Thousands protest in Tenerife and Gran Canaria against new building projects
Thousands of people joined the demonstrations this morning (Saturday) in the capitals of Tenerife and Gran Canaria to protest against new tourism construction projects that destroy the natural habitat of the island, under the slogan "The Canary Islands are not for sale, they love and defend themselves".
Environmental groups, politicians, and unions have all given their support in protest against projects such as the Salto de Chira hydroelectric plant in Gran Canaria or the new Cuna del Alma complex in Puertito de Adeje, in the South of Tenerife.
In Tenerife, thirty groups and organizations walked the streets of Santa Cruz to ask for the recovery of the natural areas of the Island and raised their voices against "political servility" towards the large multinationals. The attendees made a tour that began in Plaza Weyler and ended in front of the entrance to the Cabildo.
Their objective, "is to make the entire population of the island aware that we are experiencing a limit amount of time to take care of our natural spaces," said Sayo de León, one of the organisers of the march.
“The aim is also to unite the entire archipelago so that the institutions listen to us and take us into account in the decisions they make regarding our territory and our home. Canarian politicians do not offer an alternative model and act as servants of the large multinationals. That is why we have to defend ourselves”, she concluded.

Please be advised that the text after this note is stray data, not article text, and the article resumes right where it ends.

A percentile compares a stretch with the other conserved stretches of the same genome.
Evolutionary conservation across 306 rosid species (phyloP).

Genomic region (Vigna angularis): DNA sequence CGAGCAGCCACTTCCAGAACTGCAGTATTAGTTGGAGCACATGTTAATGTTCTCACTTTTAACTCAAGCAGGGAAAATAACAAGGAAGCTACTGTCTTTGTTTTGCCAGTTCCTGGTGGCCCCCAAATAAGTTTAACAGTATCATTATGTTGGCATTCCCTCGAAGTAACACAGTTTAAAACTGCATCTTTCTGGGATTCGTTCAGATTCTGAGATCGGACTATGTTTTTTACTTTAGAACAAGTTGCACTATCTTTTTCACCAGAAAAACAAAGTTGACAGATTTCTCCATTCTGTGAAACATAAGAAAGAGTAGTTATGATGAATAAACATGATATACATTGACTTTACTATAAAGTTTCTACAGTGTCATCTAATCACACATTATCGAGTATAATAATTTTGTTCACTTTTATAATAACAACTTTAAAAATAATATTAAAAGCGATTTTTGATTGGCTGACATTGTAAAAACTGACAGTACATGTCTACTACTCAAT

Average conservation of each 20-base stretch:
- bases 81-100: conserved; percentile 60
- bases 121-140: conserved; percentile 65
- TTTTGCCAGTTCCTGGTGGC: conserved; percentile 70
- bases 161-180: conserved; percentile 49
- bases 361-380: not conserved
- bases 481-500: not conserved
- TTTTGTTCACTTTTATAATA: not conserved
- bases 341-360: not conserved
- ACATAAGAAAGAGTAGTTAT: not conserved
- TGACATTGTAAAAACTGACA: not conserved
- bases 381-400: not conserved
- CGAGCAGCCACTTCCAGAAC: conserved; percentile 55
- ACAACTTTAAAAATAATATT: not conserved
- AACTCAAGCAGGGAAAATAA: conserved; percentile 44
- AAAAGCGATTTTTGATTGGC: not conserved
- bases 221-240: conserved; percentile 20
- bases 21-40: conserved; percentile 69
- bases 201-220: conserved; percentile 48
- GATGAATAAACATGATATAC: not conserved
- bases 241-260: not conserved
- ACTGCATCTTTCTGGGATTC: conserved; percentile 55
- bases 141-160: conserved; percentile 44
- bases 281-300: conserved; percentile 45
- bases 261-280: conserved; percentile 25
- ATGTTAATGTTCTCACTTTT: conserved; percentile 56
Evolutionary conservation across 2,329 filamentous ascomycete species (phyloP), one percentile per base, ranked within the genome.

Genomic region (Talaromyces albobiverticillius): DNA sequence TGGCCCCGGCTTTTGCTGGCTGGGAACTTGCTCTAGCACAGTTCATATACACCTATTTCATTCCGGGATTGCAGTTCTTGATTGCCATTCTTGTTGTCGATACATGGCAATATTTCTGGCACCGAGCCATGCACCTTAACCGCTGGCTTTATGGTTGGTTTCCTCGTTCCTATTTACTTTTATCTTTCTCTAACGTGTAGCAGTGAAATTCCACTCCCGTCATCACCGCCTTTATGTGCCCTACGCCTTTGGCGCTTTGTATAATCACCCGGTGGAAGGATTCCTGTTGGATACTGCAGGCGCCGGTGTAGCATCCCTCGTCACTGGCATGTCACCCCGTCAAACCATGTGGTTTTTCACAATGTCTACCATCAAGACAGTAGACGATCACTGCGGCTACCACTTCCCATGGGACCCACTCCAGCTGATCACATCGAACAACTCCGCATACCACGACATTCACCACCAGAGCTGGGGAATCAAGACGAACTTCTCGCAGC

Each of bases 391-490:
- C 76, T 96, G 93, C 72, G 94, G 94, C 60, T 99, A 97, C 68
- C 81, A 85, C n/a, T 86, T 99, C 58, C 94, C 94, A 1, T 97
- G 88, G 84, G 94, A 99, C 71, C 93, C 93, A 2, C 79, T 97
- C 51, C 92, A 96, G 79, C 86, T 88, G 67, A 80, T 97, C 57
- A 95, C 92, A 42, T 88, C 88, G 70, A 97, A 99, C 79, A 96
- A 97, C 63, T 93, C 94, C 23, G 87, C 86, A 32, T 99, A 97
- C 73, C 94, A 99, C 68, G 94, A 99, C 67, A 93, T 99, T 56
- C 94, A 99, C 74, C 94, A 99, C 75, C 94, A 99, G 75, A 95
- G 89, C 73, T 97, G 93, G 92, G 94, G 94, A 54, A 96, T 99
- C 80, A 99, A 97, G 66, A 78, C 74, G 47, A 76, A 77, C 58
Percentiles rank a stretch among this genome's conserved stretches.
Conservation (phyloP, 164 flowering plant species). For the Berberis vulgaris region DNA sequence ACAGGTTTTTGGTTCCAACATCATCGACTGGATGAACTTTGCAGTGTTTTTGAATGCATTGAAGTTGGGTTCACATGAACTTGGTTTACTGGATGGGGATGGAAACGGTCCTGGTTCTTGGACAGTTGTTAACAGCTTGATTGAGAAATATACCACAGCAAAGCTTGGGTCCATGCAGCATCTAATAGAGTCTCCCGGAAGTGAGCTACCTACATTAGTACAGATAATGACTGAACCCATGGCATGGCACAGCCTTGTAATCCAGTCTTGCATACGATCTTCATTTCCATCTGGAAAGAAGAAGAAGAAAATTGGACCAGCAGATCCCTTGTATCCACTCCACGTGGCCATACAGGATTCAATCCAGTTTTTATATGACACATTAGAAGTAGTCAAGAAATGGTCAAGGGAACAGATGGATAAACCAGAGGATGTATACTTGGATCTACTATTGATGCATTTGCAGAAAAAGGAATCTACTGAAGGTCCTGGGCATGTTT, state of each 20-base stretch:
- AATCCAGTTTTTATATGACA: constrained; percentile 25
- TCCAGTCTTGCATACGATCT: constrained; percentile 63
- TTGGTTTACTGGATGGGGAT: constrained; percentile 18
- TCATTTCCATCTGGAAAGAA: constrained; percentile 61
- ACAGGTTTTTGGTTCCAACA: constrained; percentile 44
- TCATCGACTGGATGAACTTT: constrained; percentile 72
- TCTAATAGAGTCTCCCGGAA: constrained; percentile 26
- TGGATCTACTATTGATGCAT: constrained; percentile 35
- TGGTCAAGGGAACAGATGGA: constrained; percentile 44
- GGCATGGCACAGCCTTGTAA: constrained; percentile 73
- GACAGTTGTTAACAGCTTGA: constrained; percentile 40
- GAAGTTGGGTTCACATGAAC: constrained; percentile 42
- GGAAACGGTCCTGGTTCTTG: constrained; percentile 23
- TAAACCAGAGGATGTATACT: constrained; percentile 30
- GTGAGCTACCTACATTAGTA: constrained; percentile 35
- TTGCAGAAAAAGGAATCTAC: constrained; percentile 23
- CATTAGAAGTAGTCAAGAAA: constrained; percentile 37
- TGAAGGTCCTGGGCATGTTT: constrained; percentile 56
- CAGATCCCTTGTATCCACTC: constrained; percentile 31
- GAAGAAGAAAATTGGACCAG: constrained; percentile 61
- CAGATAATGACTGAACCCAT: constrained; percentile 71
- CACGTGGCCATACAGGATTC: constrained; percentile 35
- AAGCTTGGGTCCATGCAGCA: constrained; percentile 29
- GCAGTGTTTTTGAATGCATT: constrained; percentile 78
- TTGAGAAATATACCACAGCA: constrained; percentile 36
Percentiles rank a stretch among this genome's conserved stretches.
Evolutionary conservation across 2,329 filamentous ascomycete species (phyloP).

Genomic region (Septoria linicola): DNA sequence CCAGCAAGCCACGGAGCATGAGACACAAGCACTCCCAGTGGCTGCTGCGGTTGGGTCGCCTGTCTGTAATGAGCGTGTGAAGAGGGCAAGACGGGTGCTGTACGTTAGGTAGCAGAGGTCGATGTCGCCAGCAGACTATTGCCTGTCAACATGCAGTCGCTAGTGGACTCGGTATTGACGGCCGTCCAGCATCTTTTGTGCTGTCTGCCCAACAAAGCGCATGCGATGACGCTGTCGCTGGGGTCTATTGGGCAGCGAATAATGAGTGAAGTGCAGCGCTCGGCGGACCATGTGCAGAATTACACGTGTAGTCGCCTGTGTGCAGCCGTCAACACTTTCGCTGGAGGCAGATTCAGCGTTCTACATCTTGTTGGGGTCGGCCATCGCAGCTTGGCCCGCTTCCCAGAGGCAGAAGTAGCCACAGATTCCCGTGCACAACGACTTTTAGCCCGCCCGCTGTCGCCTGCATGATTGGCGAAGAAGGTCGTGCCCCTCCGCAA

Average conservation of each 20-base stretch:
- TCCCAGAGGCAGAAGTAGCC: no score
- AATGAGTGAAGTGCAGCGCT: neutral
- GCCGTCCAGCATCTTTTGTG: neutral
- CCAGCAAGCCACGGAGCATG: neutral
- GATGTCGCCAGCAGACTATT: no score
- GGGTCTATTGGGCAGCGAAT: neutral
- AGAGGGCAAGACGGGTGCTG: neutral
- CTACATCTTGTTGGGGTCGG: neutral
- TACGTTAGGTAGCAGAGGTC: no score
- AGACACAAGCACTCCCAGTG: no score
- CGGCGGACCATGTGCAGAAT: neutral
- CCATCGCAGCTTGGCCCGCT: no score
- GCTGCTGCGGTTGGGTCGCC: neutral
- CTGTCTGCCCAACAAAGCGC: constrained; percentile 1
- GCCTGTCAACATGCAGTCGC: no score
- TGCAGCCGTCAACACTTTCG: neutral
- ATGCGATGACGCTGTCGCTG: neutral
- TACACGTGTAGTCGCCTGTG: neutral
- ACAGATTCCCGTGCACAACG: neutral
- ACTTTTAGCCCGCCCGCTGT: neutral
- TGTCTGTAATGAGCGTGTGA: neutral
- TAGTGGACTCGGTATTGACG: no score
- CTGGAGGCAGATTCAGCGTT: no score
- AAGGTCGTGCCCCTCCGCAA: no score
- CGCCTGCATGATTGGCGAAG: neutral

In the speech at the end of the demonstration, they called for support for the protestors camping at the Cuna del Alma construction site, which has been going on for three months to the day. "The comrades who have put their bodies in front of machines so that the government listens to them. They are not alone".
SIMULTANEOUS DEMONSTRATION IN GRAN CANARIA:
In Las Palmas, thousands of people turned out to demonstrate against projects such as the Salto de Chira, including representatives of environmental platforms, unions, and political parties.
In addition to rejecting this hydroelectric plant promoted by the Cabildo and being built by Red Eléctrica de España, they were protesting to “save what little remains of the territory, and for young people and the academic world to be listened to more."
“Renewable technology is advancing in leaps and bounds and we have to bet on more energy-sufficient communities, self-consumption, distributed generation, and social participation in the sector, and not so much on macro-infrastructures, which have a high cost in all senses and which, moreover, remain in the hands of companies that have no ties to the territory”, said the group who carried banners with the slogan, "Save the Arguineguín ravine".